How does orthography affect the way word sounds are represented in our minds?

Paper: Althaus, Kotzor, Schuster & Lahiri (2022). Cognition

Code (Eye tracking data preprocessing in Python and modelling in R): Github

Figure1. Eye movement patterns for three types of verbs in the fragment completion paradigm (Shaded areas reflect standard error of the mean).

The problem

In many languages there are words like “two” vs. “too” and “toe” vs. “tow” that sound the same but differ in spelling. How does this affect our mental representations of them? Similarly there are words that sound different even though their spelling is the same, e.g. “read” (present tense, [ri:d]) vs. “read” (past tense, [rɛd]). The difficulty in examining these mental representations, and how phonology and orthography interact, is that such cases are not numerous.

The study

In Bengali verb inflection there is a completely regular vowel raising process that allows us to investigate this systematically. In Bengali the first and third person singular either have the same or a raised stem vowel. For instance, ‘mare’ (s/he hits) becomes ‘mari’ (I hit; no stem vowel raising, merely the suffix changes to indicate 1st Person), but khæle ‘he/she plays’ changes to kheli ‘I play’ (i.e. here the [æ] is raised to [e] in the first person), and similarly for lekhe/likhi (s/he writes / I write) the stem vowel is also raised. Most importantly, only the e-i alternation (but not the æ-e alternation) is reflected in a spelling change (i.e. ae and e in khaele, kheli have the same Bengali spelling).
This gave us a way to test how speakers of Bengali represent these sounds in the mental lexicon with a "fragment completion task": we played them the first syllable of a verb (e.g. khæ- or khe-) and their task was to determine whether this came from khæle or from kheli. For their response, they saw both options written in Bengali letters on a screen and were asked to press a button corresponding to the target – but we also recorded their eye movements with an eye tracker.


We expected participants to be unable to decide when hearing “ma”, because “mari” and “mare” share the stem vowel. That’s exactly what we found. By contrast, we expected participants to find this easy whenever the stem vowel changes (either from [æ] to [e], or from [e] to [i]). Any differences between pairs like khæle/kheli (no spelling change) and lekhi/likhi (spelling change) should then be attributed to the impact of orthography, because the differences in vowel are perceptually similar in both cases. However, it turns out that participants were really good at performing the task for the lekhe/likhi group of words (with a spelling difference), but surprisingly bad at finding the correct answer for the khaele/khele-type words (where there is no difference in spelling). In fact, their manual responses for these words were at chance – only their eye movements showed that in fact they could solve the question. Apparently spelling has a really big impact on how we “hear” sounds.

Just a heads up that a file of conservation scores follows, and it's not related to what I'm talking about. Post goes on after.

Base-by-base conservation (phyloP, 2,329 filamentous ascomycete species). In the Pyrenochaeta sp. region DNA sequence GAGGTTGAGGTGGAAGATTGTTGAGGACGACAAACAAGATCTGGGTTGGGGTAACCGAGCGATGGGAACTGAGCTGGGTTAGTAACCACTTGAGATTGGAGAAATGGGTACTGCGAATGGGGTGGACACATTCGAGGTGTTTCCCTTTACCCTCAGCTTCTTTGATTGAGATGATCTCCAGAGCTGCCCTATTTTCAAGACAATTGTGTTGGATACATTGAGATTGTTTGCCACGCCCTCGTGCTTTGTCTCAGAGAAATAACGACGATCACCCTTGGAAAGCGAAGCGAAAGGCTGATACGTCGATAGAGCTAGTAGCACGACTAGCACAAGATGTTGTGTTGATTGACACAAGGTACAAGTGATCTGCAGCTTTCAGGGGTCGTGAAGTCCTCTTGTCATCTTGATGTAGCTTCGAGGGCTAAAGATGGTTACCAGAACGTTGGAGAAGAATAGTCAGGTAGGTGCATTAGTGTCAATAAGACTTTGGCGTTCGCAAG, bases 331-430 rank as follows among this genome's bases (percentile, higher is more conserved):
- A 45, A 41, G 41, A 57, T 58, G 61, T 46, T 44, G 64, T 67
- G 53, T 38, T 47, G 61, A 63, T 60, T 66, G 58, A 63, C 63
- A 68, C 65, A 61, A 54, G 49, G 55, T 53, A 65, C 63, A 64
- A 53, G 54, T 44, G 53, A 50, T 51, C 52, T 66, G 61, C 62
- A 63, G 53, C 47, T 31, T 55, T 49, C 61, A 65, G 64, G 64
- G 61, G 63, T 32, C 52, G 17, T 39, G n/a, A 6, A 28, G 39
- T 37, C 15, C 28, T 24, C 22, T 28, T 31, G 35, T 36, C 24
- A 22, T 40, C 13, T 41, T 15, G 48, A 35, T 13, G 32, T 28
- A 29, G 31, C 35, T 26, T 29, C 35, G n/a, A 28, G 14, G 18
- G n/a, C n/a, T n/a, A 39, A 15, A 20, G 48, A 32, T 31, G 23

We determined this by examining the time course of looking from the first target the partcipant looked at. In general, if the target is seen first, participants tend to stay there, whereas if the distracter is seen first, they move away to the other item – but when we compare trials on which the subject started at target vs. distracter, the distance between those data plots tells us how easy they found it to decide: If the plots are close together, they could not decide (target/distracter lead to the same responses), whereas if they are far apart, they found it easy (they looked at the target more than the distracter).

Modelling Approach

Statistically, to determine whether the eye movement patterns were distinct, we used a growth curve approach (Mirman, 2014). This involves fitting polynomials to the time course data (using lme4 in R and logistic models) and successively added fixed effects to the base model. Model comparisons then showed that all three word types were different from each other; for the mare-mari group of words there was no difference between target-first and distracter-first (i.e. subjects had to guess), but both khæle-kheli and lekhe-lekhi word groups were discriminated. It’s also clear, though, that the participants found the decision much easier for lekhe-lekhi (large distance, even early on) than for khæle-kheli (small distance throughout).


What the results overall mean is that orthography affects our mental representations of phonological patterns. We believe that exposure to the differences in spelling over and over again (and the need to produce the correct spelling in writing) means that the mental representation of those word forms become more distinct. Where there is no spelling change, the mental representations for 1st and 3rd person forms overlap to a large extent, which makes them confusable. In this experiment, once the mental representation is activated, memory for the acoustic input decays rapidly, and this may mean that both forms seem like good competitors for those items where the mental representation overlaps.


Mirman, D. (2014). Growth curve analysis and visualization using R. Boca Raton, FL: CRC Press / Taylor & Francis Group.